• Listen for referrals – Keep your ears open for referrals. Often a customer will make a throwaway remark – “My brother-in- law suffers from the same problems in his business as I do.” You then, ask politely about the brother-in-law’s business and if it would be okay to contact him. (This seems so simple but many people don’t pick up these remarks or do anything about them.)
  • Thank people for referrals – When new customers contact you, ask them how they heard about you. (You should always do this so that you can evaluate your advertising or promotional activity) If they tell you that they’ve been referred by someone else – send a thank you note to the referrer. It’ll encourage them to refer more people.
  • You refer business to them – It’s the old “I’ll scratch your back if you scratch mine” story. Tell people about businesses you’d recommend. If you think they’ll do something about it – phone your contact at the business you’ve recommended. Tell them – “Watch out for so and so who’s going to phone or come and see you.” Pass on any details you have, and hopefully they’ll do the same for you one day.

And in these days of technology, why not record a video referral. The one at this link, was taken using a compact camera, and it took as long to make as you take to watch it.

Now that you are armed with this information, get out there and find some new customers and clients.

I wish you every success.

To listen to this article or download it to your MP3 player, just click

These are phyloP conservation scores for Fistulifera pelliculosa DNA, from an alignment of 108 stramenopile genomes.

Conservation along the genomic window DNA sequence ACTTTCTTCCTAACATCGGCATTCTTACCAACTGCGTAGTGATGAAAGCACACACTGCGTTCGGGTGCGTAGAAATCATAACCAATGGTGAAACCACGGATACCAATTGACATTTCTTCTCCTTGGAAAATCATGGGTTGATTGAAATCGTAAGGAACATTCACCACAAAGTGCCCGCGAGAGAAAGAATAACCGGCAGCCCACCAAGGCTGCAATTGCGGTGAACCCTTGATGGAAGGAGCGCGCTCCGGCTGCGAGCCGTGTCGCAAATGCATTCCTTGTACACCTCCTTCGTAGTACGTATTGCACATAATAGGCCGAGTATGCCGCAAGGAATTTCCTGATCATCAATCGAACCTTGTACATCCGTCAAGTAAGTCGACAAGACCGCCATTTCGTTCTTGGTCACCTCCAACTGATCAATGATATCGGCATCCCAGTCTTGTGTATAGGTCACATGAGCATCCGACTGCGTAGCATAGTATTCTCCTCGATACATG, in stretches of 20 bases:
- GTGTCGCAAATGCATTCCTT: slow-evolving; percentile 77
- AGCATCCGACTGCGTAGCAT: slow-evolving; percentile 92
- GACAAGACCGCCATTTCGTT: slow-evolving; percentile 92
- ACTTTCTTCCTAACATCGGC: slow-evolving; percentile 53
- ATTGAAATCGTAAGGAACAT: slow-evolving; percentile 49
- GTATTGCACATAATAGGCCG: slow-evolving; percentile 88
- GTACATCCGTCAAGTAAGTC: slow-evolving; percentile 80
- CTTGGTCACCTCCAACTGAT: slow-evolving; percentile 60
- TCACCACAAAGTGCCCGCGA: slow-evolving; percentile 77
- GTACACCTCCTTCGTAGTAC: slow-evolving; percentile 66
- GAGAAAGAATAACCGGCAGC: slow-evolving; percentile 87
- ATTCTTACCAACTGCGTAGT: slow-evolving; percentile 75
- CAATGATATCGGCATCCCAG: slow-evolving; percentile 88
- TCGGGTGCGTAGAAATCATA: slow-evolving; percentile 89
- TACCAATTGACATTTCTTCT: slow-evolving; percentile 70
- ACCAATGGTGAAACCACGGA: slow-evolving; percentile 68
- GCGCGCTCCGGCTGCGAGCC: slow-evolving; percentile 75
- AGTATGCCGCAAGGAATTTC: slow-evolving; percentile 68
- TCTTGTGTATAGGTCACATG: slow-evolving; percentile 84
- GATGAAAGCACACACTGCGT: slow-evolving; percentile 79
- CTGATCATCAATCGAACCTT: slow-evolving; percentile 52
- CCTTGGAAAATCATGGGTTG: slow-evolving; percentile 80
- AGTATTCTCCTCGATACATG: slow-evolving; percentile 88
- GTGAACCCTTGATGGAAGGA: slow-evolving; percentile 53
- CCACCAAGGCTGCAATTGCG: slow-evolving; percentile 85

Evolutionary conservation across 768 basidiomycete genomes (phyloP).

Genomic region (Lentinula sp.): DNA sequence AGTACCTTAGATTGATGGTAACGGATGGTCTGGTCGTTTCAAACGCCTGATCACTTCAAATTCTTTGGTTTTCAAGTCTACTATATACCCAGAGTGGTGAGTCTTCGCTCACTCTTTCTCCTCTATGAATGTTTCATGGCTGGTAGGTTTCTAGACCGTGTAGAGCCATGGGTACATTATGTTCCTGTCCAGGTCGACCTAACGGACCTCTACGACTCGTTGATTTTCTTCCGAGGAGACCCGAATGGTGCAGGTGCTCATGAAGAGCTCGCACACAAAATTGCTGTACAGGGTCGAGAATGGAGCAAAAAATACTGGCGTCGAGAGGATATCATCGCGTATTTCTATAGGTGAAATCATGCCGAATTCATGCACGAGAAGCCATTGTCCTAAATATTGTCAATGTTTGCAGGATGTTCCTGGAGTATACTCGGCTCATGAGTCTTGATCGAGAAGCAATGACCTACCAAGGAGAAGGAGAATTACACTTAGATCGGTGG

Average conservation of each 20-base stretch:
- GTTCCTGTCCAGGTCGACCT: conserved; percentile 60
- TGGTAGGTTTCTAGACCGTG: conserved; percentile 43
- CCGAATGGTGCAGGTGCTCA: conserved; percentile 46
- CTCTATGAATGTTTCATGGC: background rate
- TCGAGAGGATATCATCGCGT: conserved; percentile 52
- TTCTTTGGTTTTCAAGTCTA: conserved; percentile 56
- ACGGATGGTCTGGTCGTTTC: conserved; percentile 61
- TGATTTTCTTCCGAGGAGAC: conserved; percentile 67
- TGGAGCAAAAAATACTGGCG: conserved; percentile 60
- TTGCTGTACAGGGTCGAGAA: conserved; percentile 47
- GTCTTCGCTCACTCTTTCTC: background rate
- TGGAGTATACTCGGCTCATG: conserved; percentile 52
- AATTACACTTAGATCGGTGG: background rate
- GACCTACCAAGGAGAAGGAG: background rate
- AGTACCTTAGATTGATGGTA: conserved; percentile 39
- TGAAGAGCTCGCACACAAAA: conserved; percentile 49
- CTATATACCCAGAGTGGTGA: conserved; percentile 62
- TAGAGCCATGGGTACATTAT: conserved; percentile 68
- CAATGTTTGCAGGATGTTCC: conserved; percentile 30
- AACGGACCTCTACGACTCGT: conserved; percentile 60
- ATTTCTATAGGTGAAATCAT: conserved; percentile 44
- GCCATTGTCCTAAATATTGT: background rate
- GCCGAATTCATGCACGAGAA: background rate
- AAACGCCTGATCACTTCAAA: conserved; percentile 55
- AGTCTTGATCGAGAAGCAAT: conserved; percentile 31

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5 Ways to Find New Customers

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Do you need more clients or customers; of course you do. However, are you one of these people who are brilliant at working ‘in your business’ but not so good at working ‘on your business’ In other words; you’re good at making the product or providing the service, but you’re not so good at finding new customers and generating more sales.

You may not be too keen on making cold calls and selling your product or service, but you DO need new customers and lots of them. You might be thinking – “I have customers and as long as I keep them happy things will be okay.” However, I hate to tell you; but no matter how good your product or your service is, you will lose customers.

They’ll either leave the area; they’ll die, they’ll go out of business themselves, or just decide to deal with somebody else. So you need to find new customers just to stand still.

However that’s not why you’re reading this – you don’t want to stand still; you want to find lots of customers. To do that; you must get in the right mindset. You must become and think like a – ‘Marketeer.’

You need to think about:

1. Your Target Market; who do you want to do business with and what is the best way to make contact with them. Think about your existing customers, and think about how and why they do business with you.

2.  What Problems do your customers have; what challenges do they face that could be solved by your product or service?

3.  What Solutions do you offer; how will your customers benefit from dealing with you?

4.  How can you prove what you do; what evidence, references, and testimonials can you produce to influence a prospective customer.

5.  What is it that you do that’s different; what is your unique selling point that differentiates you from other businesses.

Every day you need to allocate time to marketing your product or service. DO NOT fall into the trap of saying – “I’ll do it tomorrow, I’m too busy today.” Overall, you need to spend about 20% of your time on marketing your product or service.

There are many failed businesses that had a fantastic product or service. However the majority fail because they didn’t spend enough time marketing.

That is not going to happen to you because you are – ‘The One Marketeer.’

If you want to listen to this article or download it to your MP3 player; please click this link